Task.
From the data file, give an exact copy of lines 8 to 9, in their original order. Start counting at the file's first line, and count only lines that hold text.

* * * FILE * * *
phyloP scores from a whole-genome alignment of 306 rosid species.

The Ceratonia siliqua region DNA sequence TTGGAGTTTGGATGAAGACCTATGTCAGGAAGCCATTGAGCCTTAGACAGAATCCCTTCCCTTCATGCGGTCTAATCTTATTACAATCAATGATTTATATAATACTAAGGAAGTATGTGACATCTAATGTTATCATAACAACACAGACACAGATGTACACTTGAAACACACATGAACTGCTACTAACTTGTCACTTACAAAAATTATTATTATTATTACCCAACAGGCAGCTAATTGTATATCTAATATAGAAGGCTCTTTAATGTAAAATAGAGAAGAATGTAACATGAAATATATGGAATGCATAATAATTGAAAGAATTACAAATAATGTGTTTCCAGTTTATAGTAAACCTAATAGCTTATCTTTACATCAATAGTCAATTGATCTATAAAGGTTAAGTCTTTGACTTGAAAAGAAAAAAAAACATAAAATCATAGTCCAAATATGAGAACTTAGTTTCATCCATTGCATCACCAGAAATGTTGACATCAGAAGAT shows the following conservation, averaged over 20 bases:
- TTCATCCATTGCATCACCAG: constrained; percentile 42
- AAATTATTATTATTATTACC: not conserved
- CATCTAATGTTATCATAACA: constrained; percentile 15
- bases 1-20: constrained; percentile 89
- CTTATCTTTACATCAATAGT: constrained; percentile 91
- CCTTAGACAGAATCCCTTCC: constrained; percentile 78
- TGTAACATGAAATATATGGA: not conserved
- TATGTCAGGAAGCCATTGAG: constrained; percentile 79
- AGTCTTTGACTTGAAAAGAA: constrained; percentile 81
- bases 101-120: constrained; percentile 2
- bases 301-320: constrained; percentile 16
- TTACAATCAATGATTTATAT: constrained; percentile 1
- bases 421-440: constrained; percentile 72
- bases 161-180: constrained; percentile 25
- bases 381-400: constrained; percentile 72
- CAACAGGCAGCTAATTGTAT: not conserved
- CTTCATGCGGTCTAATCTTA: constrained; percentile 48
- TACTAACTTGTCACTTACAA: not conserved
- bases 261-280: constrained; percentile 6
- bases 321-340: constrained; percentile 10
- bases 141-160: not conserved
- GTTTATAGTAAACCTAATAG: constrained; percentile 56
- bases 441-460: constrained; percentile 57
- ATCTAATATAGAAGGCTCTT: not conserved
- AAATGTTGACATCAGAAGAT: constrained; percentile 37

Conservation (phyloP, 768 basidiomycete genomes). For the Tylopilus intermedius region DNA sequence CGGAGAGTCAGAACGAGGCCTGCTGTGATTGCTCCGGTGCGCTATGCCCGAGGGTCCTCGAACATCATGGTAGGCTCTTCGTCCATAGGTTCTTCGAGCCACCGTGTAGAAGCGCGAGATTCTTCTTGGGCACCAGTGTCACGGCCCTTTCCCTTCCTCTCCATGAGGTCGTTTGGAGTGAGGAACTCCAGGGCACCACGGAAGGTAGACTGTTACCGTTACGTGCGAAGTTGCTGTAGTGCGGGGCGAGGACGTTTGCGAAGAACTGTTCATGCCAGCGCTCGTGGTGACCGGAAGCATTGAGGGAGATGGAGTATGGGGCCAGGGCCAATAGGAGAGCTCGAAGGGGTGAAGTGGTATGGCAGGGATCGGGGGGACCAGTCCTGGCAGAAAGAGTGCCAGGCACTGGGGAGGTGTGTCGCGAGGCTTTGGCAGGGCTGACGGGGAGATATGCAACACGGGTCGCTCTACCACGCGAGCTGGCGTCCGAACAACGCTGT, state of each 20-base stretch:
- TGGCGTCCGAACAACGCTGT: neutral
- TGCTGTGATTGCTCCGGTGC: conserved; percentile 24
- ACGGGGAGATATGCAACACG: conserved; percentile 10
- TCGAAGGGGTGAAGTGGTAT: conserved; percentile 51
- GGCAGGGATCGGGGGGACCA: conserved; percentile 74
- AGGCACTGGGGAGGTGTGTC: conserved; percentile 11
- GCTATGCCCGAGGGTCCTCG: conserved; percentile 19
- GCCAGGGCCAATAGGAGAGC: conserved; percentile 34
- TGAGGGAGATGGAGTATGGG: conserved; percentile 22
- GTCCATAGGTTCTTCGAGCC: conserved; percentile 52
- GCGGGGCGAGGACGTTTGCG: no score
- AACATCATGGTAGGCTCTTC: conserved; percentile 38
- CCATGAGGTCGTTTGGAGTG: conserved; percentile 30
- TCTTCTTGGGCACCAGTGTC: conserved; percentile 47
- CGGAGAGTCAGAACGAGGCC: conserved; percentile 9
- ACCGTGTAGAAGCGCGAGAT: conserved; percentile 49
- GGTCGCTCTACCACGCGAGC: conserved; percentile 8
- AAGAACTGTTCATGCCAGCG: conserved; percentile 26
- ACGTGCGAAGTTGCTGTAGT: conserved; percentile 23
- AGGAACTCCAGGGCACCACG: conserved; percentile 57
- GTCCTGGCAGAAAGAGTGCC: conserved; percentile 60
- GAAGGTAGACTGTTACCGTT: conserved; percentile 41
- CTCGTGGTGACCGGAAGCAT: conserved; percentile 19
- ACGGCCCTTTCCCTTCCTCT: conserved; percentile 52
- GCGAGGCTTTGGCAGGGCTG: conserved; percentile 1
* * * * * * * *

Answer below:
- CCTTAGACAGAATCCCTTCC: constrained; percentile 78
- TGTAACATGAAATATATGGA: not conserved